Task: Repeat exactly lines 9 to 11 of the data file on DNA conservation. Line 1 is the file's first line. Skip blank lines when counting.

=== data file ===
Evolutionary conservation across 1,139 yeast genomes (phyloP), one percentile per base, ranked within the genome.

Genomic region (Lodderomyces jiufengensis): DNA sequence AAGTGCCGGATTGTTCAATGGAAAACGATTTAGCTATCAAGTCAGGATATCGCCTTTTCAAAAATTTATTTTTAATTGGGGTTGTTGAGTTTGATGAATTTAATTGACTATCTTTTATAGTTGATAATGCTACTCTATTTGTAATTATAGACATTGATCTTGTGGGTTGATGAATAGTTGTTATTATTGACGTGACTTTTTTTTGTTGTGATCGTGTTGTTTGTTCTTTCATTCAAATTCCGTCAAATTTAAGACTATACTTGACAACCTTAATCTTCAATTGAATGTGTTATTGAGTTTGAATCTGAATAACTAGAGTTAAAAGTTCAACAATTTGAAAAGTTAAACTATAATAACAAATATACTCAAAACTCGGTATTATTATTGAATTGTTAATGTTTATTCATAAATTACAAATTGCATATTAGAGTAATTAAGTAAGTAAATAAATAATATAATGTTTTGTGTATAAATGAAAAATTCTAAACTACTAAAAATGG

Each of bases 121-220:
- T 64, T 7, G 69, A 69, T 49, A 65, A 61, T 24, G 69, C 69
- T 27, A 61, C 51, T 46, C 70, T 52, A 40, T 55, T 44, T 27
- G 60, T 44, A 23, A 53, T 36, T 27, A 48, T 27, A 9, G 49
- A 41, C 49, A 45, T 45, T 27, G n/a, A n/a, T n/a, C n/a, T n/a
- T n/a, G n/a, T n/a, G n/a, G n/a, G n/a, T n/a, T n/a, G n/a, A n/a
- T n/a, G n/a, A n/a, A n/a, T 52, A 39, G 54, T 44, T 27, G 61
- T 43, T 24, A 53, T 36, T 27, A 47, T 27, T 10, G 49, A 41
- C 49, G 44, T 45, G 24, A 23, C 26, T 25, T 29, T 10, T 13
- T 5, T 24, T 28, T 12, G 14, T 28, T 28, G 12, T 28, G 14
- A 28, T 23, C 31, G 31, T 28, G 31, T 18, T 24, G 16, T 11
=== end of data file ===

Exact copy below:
- T n/a, G n/a, A n/a, A n/a, T 52, A 39, G 54, T 44, T 27, G 61
- T 43, T 24, A 53, T 36, T 27, A 47, T 27, T 10, G 49, A 41
- C 49, G 44, T 45, G 24, A 23, C 26, T 25, T 29, T 10, T 13